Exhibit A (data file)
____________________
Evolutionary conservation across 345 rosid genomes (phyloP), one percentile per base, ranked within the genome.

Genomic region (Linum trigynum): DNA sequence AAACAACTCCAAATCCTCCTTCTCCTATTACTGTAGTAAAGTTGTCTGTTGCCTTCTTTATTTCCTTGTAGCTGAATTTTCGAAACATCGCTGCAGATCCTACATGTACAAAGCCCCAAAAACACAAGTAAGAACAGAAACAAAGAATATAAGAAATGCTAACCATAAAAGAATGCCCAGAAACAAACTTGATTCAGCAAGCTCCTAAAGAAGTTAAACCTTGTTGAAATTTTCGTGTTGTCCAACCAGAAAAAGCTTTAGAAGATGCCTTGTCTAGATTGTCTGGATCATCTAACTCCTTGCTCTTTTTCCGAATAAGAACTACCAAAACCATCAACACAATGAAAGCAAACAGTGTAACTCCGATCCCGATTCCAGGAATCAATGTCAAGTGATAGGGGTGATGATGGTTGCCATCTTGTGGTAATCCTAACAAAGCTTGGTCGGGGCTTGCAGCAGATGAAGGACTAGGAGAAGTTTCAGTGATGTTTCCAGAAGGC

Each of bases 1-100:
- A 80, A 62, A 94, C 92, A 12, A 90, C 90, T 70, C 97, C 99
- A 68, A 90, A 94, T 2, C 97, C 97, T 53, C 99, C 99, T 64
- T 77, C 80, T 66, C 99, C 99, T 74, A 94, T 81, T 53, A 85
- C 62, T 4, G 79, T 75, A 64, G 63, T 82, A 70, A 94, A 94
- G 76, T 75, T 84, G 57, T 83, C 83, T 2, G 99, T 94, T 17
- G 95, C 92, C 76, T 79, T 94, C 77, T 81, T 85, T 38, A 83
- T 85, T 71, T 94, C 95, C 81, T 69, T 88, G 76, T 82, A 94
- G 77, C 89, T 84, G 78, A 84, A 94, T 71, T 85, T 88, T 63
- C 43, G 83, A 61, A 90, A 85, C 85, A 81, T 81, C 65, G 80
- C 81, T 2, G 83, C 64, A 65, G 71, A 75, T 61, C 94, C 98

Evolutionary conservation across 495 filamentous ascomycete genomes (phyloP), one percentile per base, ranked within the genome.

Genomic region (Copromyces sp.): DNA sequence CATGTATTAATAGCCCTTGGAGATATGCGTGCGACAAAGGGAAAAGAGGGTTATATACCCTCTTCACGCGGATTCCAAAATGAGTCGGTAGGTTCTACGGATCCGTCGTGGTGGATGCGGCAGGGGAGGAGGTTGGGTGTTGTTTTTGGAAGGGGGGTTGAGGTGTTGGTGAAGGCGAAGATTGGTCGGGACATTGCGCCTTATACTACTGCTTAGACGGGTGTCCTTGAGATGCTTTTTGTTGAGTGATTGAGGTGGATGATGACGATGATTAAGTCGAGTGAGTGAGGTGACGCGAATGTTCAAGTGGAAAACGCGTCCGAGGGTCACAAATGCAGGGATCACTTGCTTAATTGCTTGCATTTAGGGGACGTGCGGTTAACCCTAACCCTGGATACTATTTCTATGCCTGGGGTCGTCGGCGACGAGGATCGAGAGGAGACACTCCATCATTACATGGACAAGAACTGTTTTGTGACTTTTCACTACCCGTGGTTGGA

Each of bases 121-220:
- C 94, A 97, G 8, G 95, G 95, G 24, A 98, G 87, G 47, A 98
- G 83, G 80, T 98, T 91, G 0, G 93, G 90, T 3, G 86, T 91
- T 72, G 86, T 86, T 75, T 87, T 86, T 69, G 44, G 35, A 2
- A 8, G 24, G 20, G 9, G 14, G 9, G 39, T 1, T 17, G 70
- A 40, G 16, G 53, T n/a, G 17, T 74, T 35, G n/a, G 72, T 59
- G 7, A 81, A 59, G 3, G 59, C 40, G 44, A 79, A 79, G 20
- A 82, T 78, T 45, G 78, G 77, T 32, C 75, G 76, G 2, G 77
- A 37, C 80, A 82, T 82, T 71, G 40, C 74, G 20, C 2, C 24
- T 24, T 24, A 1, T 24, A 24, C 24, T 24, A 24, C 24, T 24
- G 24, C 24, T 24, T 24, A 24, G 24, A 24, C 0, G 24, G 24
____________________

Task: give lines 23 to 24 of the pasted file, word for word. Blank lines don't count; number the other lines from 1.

- A 82, T 78, T 45, G 78, G 77, T 32, C 75, G 76, G 2, G 77
- A 37, C 80, A 82, T 82, T 71, G 40, C 74, G 20, C 2, C 24